THE HONORABLE JOHN C. COUGHENOUR 1 2 3 4 5 6 UNITED STATES DISTRICT COURT WESTERN DISTRICT OF WASHINGTON AT SEATTLE 7 8 9 HUNG VAN NGUYEN, 10 Plaintiff, 11 v. 12 CASE NO. C16-1711-JCC-JPD ORDER OVERRULING PETITIONER’S OBJECTION JEFFREY UTTECHT, 13 Defendant. 14 This matter comes before the Court on Petitioner Hung Van Nguyen’s objection (Dkt. 15 16 No. 56) to the order by the Honorable James P. Donohue, United States Magistrate Judge (Dkt. 17 No. 52) denying Nguyen’s motion to certify questions to the Washington Supreme Court (Dkt. 18 No. 49). Having thoroughly considered the parties’ briefing and the relevant record, the Court 19 finds oral argument unnecessary and hereby OVERRULES the objection (Dkt. No. 56) for the 20 reasons explained herein. 21 I. 22 BACKGROUND Petitioner Hung Van Nguyen moved to certify to the Washington Supreme Court two 23 questions regarding Washington law: (1) can a single Chief Judge on the Washington Court of 24 Appeals “ ‘address the merits’ of a non-frivolous personal restraint petition?” and (2) can the 25 Washington Supreme Court Commissioner “ ‘address the merits’ of a Motion for Discretionary 26 Review?” (Dkt. No. 49 at 1.) These questions were seemingly motivated by Nguyen’s concern ORDER OVERRULING PETITIONER’S OBJECTION PAGE - 1 1 that such orders were not adjudications “on the merits” and thus did not direct Judge Donohue’s 2 eventual ruling on the merits of Nguyen’s habeas petition. (See Dkt. No. 56 at 1–2) (“The 3 Magistrates of this Court have been improperly relying on the Orders of the Acting Chief Judge 4 of the Washington Court of Appeals.”); see also Barker v. Fleming, 423 F.3d 1085, 1091 (9th 5 Cir. 2005) (recognizing that a federal court may not grant habeas relief for “any claim that was 6 adjudicated on the merits in State court proceedings . . . .” (emphasis added)). Nguyen appears to 7 argue that, under Washington law, a lone judge on the Washington Court of Appeals cannot 8 “address the merits” of Nguyen’s claim by issuing a unilateral order. (Dkt. No. 56 at 1.) Thus, 9 Nguyen argues that the Court should not consider the order when reviewing the merits of 10 Nguyen’s habeas petition. (Id. at 5–6.) Nguyen requested certification to resolve a perceived 11 conflict with state precedent. (Id. at 2.) 12 On review, Judge Donohue declined to certify the questions, ruling that Nguyen failed to 13 meet the requirements for certification under Washington law. (Dkt. No. 52 at 2.) Furthermore, 14 Judge Donohue determined that “[t]his Court is able to address the merits of [Nguyen’s] habeas 15 petition and does not require the assistance of the Washington Supreme Court.” (Id.) Nguyen 16 objects to Judge Donohue’s refusal to certify the questions. (See generally Dkt. No. 56.) Nguyen 17 argues that Washington law entitles Nguyen to consideration of his questions for review by the 18 Washington Supreme Court. (Id. at 4–5.) 19 II. DISCUSSION 20 A. 21 A district court judge may designate a magistrate judge to hear and determine a non- 22 dispositive pretrial matter. See 28 U.S.C. § 636(b)(1)(A). The district court may reconsider a 23 magistrate judge’s decision on a pretrial matter where it has been shown that the decision is 24 clearly erroneous or is contrary to law. Id. The Court here considers Judge Donohue’s decision 25 declining to certify questions to the Washington Supreme Court. 26 Legal Standard The standard for certification to the Washington Supreme Court is as follows: ORDER OVERRULING PETITIONER’S OBJECTION PAGE - 2 1 2 3 When in the opinion of any federal court before whom a proceeding is pending, it is necessary to ascertain the local law of this state in order to dispose of such proceeding and the local law has not been clearly determined, such federal court may certify to the supreme court for answer the question of local law involved and the supreme court shall render its opinion in answer thereto. 4 5 Wash. Rev. Code § 2.60.020. Federal courts have broad discretion when determining whether it 6 is “necessary to ascertain the local law” for certification in Washington. See Thompson v. Paul, 7 547 F.3d 1055, 1065 (9th Cir. 2008). 8 B. Washington Law Does Not Require Certification In This Case 9 Judge Donohue found that neither requirement for certification had been met and it was 10 thus inappropriate to certify Nguyen’s questions to the Washington Supreme Court when “this 11 Court . . . [did] not require the assistance of the Washington Supreme Court.” (Dkt. No. 52 at 2.) 12 However, Nguyen believes that In re Personal Restraint of Khan, 363 P.3d 577 (Wash. 2015), 13 entitles him to certification. (Dkt. No. 56 at 2.) 14 In Khan, the Washington Supreme Court read the state appellate procedural rules to 15 prohibit a lone appellate judge from dismissing a personal restraint petition without finding 16 frivolity. 363 P.3d at 579. When a lone judge dismissed a non-frivolous petition, the Supreme 17 Court found the appropriate remedy was “consideration of [the petitioner’s] motion for 18 discretionary review.” Id. at 581. Nguyen argues that his petition was non-frivolous and thus 19 Khan entitles him to certification to the Supreme Court to prevent “Magistrates of this Court 20 [from] improperly relying” on orders by a lone judge. (Dkt. No. 56 at 1–2.) 21 However, Khan does not demand this Court certify anything. A motion for discretionary 22 review is fundamentally different from certification. A motion for discretionary review remedied 23 the error in Khan, because it gave the Washington Supreme Court an opportunity to review the 24 claim on the merits. 363 P.3d at 579–81. However, certification addresses what the law is, 25 distinct from the merits of a particular petition. See Wash. Rev. Code § 2.60.020 (“When . . . it is 26 necessary to ascertain the local law . . . such federal court may certify . . . .”). ORDER OVERRULING PETITIONER’S OBJECTION PAGE - 3 1 While Nguyen facially asks for a determination of the law, his request amounts to a de 2 facto review of the merits of his personal restraint petition in state court. (See Dkt. No. 56 at 1– 3 2.) Nguyen apparently believes that his petition was dismissed in error by the state appellate 4 court. (See Dkt. No. 56 at 4.) To comply with Nguyen’s request, the Court would first have to 5 assume that his petition was in-fact not frivolous, thereby rendering it “necessary” to “ascertain” 6 the law in accordance with that assumption. See Wash Rev. Code § 2.60.020; (Dkt. No. 56 at 2– 7 3). That is not the Court’s role here. Nguyen has not demonstrated that Judge Donohue’s 8 decision not to certify was “clearly erroneous or contrary to law.” 28 U.S.C. § 636(b)(1)(A). If 9 Nguyen desires review of the merits of his state petition, his remedial vehicle is a motion for 10 discretionary review. Khan, 363 P.3d at 581. 11 III. 12 13 14 CONCLUSION For the foregoing reasons, Nguyen’s objection (Dkt. No. 56) is OVERRULED. The Clerk is DIRECTED to send a copy of this order to Nguyen and to Judge Donohue. DATED this 10th day of April, 2017. 17 A 18 John C. Coughenour UNITED STATES DISTRICT JUDGE 15 16 19 20 21 22 23 24 25 26 ORDER OVERRULING PETITIONER’S OBJECTION PAGE - 4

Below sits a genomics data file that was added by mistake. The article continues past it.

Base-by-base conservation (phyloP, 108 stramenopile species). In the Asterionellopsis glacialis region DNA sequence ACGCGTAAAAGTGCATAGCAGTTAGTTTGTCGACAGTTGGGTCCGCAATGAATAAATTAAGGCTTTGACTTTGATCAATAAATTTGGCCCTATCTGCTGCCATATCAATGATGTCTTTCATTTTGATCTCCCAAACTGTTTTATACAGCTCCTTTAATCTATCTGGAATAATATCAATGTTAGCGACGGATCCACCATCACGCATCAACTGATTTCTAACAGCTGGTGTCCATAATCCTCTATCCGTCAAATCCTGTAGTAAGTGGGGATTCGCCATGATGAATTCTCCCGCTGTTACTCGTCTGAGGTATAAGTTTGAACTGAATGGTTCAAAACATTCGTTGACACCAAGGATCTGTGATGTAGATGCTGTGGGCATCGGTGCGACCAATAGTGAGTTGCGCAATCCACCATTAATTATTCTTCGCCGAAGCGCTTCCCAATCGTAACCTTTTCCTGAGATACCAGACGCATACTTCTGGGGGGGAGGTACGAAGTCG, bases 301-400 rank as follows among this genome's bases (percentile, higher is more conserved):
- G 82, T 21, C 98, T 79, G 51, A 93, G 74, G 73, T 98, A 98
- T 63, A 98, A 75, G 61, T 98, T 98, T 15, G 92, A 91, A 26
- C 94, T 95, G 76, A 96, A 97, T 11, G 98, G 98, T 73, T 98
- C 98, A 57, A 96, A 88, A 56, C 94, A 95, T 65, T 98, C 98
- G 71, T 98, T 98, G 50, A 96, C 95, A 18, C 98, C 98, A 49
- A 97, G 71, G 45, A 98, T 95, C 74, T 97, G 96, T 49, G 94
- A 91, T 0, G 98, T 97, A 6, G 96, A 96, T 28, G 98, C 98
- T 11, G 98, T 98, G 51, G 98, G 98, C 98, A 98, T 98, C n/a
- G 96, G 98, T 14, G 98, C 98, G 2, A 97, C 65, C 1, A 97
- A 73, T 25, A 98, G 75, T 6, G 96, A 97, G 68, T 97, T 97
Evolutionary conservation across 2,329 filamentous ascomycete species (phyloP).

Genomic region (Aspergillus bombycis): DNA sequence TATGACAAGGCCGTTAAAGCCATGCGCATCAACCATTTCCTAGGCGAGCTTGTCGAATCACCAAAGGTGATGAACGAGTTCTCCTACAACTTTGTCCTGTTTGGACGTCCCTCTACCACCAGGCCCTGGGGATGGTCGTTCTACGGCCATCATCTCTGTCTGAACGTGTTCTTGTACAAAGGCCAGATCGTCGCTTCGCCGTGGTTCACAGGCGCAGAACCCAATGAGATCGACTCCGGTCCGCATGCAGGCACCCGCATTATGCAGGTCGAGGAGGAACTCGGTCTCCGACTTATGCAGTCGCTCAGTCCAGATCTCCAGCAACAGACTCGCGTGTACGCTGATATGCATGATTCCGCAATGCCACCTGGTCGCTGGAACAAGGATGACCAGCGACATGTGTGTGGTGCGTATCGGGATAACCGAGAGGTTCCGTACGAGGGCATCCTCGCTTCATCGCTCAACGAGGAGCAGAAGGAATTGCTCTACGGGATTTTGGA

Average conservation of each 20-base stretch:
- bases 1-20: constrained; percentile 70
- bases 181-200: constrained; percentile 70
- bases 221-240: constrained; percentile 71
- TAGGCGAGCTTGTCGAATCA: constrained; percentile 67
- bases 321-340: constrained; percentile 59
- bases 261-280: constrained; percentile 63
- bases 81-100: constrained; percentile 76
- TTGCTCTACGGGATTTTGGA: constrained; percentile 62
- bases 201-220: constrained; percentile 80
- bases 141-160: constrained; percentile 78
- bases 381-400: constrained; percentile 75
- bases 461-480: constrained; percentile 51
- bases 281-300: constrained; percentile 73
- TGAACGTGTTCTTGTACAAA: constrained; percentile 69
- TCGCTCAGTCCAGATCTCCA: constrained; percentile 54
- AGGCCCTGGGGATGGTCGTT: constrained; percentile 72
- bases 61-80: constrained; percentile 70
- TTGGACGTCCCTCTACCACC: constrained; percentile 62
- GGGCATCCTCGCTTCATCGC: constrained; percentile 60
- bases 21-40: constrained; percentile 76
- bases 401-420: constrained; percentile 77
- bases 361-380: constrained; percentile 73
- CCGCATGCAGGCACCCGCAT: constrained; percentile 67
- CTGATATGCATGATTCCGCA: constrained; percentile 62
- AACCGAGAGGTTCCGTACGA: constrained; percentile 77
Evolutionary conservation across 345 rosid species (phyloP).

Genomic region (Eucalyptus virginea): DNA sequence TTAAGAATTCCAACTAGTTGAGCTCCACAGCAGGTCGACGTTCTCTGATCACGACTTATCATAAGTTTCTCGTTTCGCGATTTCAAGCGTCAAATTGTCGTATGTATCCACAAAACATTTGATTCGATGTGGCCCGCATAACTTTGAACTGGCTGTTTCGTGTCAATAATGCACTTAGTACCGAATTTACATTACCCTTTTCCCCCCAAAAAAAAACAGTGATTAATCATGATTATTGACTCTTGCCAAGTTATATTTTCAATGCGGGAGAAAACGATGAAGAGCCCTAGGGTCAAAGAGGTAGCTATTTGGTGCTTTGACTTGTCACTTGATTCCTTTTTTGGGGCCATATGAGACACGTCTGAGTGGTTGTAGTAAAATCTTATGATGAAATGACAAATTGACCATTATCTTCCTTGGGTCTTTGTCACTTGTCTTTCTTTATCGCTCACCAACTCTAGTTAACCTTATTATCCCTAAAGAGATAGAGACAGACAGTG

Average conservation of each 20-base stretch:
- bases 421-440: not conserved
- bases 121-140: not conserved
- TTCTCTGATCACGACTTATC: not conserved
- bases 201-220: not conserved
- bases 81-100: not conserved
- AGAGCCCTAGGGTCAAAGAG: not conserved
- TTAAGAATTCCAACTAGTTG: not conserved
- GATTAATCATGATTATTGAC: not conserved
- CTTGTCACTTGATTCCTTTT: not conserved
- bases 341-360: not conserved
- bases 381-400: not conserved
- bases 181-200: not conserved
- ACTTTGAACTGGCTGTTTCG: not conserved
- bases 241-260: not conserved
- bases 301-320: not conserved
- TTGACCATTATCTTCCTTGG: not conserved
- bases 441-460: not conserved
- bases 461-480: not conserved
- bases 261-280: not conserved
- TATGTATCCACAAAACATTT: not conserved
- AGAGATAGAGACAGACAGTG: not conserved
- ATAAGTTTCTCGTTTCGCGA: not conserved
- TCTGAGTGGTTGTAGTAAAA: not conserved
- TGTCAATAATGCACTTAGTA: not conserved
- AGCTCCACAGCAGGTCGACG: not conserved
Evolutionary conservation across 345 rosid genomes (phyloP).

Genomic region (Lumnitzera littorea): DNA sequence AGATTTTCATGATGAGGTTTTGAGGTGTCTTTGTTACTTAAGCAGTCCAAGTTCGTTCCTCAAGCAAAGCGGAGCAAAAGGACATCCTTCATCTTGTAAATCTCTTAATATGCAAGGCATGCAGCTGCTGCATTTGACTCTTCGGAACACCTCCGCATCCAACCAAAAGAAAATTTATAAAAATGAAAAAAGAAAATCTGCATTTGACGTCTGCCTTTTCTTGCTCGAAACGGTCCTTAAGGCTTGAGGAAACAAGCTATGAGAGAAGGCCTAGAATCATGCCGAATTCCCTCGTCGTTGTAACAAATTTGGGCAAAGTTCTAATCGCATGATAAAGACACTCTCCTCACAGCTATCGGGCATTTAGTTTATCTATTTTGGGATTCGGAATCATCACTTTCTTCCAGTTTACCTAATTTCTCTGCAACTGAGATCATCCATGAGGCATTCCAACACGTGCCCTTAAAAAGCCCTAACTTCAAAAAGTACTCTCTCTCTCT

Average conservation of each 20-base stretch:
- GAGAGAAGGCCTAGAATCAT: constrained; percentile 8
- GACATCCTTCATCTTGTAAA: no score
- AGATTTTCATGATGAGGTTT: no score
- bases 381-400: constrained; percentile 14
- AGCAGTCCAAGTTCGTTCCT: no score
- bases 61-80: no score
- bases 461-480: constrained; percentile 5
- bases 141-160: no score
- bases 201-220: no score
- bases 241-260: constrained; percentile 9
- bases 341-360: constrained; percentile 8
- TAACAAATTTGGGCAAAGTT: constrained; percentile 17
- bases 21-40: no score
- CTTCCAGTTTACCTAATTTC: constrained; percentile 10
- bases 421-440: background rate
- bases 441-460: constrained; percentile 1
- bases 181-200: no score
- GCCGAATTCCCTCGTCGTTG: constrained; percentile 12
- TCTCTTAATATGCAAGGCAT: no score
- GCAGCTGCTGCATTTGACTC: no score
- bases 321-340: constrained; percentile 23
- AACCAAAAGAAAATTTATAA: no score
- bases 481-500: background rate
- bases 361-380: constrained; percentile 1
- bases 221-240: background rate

Disclaimer: Justia Dockets & Filings provides public litigation records from the federal appellate and district courts. These filings and docket sheets should not be considered findings of fact or liability, nor do they necessarily reflect the view of Justia.

Why Is My Information Online?